Giving feedback can be hard and it can be scary. It can be especially awkward when giving peer to peer feedback.

As leaders, we might be comfortable with talking to direct supports but offering feedback to peers can be uncomfortable.

Do you ever find yourself questioning whether it’s your job to give feedback?

Should it come from you?

Should it come from your boss?

Will it be well received coming from you?

Or will it hurt the relationship?

Giving feedback is a critical skill in the professional setting and one that when used effectively can help build trust and effectiveness with your peers. But how?

How do we offer necessary feedback when we’re not the boss?

Let’s keep it real here. We’re talking about difficult feedback. We’re discussing constructive feedback that is around an area of improvement, a problematic behavior or perception.

Giving the good feedback is usually pretty easy. We want to give the positive.

However, we need to be able to offer both positive and constructive in a professional setting.

Hopefully the feedback sandwich is good and dead but I think a framework for giving feedback is still helpful.

I like to use the 5 steps listed below but if these don’t work for you, there are literally hundreds of articles online about giving feedback. Find what makes this process work for you. You’ll know it’s working because how people respond to your feedback should improve.


1. Check Your Motivations

Before you can start offering your feedback you need to check your motivation. Don’t go around in circles for hours questioning yourself but do take a minute to make sure the feedback is about their actions or behavior and not about you.

Intentions matter in feedback. The best intentions won’t save bad delivery but the best delivery can’t save crap intentions either and will likely feel manipulative.

Your feedback has to come from a place of offering value to the other person. It had to be about them and for them. Anything less and you’re serving the wrong purpose.

This is especially important when giving feedback to a peer or managing up.


Think of it this way:

If you’re annoyed because your peer is talking loudly on the phone at their desk and you’re tired of hearing those conversations, it’s about you. Check yourself.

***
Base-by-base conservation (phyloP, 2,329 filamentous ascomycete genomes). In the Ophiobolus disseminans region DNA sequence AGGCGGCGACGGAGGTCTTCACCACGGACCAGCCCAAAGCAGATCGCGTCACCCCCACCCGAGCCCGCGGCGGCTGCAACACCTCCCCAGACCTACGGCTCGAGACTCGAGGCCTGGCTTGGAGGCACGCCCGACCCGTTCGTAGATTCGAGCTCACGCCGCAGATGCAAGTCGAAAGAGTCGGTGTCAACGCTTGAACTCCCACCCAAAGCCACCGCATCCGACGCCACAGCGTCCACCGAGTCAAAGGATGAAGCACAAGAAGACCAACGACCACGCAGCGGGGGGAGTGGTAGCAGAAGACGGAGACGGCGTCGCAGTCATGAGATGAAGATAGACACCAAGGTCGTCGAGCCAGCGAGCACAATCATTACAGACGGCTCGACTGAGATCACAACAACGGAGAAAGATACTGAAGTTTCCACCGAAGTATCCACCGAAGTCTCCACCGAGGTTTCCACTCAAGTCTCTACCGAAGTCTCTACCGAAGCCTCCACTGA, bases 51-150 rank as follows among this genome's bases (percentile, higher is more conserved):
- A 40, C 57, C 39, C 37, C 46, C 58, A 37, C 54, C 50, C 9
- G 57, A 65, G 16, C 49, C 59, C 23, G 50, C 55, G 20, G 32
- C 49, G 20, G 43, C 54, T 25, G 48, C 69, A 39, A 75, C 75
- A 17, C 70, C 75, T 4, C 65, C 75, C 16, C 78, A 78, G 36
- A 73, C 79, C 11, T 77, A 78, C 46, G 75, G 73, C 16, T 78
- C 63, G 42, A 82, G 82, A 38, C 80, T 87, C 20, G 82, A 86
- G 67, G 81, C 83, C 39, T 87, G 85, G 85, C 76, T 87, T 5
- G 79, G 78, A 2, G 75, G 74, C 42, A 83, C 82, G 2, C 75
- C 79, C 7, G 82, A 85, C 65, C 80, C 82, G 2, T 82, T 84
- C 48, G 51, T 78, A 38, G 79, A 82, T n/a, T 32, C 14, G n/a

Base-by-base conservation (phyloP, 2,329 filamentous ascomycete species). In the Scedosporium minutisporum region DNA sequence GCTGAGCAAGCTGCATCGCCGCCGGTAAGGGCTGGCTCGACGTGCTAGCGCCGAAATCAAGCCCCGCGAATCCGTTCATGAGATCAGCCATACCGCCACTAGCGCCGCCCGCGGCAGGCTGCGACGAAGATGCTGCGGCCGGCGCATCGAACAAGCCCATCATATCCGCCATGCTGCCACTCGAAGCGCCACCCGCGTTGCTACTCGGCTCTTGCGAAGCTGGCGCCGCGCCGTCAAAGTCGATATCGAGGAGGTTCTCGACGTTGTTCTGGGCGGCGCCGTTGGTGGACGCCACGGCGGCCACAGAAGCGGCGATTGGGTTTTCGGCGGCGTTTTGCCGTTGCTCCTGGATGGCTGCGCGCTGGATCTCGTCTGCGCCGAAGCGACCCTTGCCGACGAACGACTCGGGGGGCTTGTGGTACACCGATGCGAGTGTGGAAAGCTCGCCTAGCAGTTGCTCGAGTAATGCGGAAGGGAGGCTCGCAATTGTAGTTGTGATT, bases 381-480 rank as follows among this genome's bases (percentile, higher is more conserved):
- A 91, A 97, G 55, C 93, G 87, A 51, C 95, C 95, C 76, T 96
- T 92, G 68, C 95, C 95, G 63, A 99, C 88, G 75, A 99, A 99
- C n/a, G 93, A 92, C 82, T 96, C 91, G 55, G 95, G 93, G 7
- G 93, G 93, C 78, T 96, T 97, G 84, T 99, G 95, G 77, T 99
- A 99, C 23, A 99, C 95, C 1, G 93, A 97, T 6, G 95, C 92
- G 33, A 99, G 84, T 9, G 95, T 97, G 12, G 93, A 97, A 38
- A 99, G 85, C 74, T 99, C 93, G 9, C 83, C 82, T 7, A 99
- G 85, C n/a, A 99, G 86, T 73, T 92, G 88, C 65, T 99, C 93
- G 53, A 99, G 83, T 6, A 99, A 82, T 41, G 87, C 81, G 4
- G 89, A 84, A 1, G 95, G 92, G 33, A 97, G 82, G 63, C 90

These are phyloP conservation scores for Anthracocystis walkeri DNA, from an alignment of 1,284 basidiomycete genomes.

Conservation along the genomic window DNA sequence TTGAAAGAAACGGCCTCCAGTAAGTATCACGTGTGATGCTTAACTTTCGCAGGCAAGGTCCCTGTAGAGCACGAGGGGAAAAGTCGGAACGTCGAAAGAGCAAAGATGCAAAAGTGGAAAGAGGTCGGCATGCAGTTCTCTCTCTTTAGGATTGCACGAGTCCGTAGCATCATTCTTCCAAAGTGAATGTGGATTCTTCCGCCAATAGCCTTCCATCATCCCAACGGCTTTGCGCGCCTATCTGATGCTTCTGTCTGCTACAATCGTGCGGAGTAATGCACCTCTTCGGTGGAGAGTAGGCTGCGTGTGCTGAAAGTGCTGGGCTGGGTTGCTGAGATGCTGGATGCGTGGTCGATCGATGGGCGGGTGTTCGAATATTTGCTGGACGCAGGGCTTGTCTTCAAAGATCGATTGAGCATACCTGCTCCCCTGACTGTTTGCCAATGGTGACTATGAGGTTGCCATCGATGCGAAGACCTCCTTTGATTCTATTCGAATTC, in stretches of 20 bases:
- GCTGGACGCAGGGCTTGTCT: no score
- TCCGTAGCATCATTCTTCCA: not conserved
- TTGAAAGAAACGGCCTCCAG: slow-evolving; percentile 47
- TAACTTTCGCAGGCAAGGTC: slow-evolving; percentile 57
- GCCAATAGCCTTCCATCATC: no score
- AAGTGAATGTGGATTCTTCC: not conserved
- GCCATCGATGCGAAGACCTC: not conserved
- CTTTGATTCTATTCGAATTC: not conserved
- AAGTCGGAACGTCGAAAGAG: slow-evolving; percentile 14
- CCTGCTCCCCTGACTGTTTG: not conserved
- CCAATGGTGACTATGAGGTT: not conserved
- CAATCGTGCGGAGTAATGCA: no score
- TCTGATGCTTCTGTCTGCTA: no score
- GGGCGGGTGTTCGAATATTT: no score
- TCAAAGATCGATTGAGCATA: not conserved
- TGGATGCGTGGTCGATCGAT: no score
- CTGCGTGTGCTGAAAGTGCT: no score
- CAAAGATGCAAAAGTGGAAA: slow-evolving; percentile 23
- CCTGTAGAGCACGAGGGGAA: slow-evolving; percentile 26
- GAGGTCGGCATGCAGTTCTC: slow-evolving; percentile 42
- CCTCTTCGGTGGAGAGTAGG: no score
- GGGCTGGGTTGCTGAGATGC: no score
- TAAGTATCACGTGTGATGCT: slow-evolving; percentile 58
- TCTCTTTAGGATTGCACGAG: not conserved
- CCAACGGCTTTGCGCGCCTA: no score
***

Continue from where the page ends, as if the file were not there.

If you’re concerned for their privacy or that their manager might think they’re taking personal calls at work and you want to make sure they’re doing the right thing, it’s about them. Go forth.


2. Ask permission to offer feedback.

Start by getting permission to give feedback. Literally ask if you can offer feedback. Use the words, “Can I offer you some feedback?

Sometimes people can’t hear your feedback. Sometimes the timing of your feedback is off.

It is incredibly powerful to have someone give permission. It empowers them to pick the time and setting they will be most open and responsive to feedback.  It gives you the buy-in to hold them accountable. Permission will get you farther than dumping your thoughts on them when it’s convenient for you.

My favorite part of asking is that you can also ask, “How do you best receive feedback?” which increases the chances they’ll hear it too!

I know I am someone who really likes direct and specific feedback. Don’t bury the lead. Don’t try to soften the blow. Just tell me so I can process and move towards solutions.


Think of it this way: 

If they say no, they probably wouldn’t have heard your feedback anyway. Now you’re not wasting time and energy.

If they say yes, you’ve gained their buy in at least enough to be able to proceed. They know it’s coming so you’re not going to catch them off guard.


3. Be Specific

Some of the worst feedback I’ve received has been vague. Vague gives me no way to assess the feedback. It doesn’t allow for a plan forward.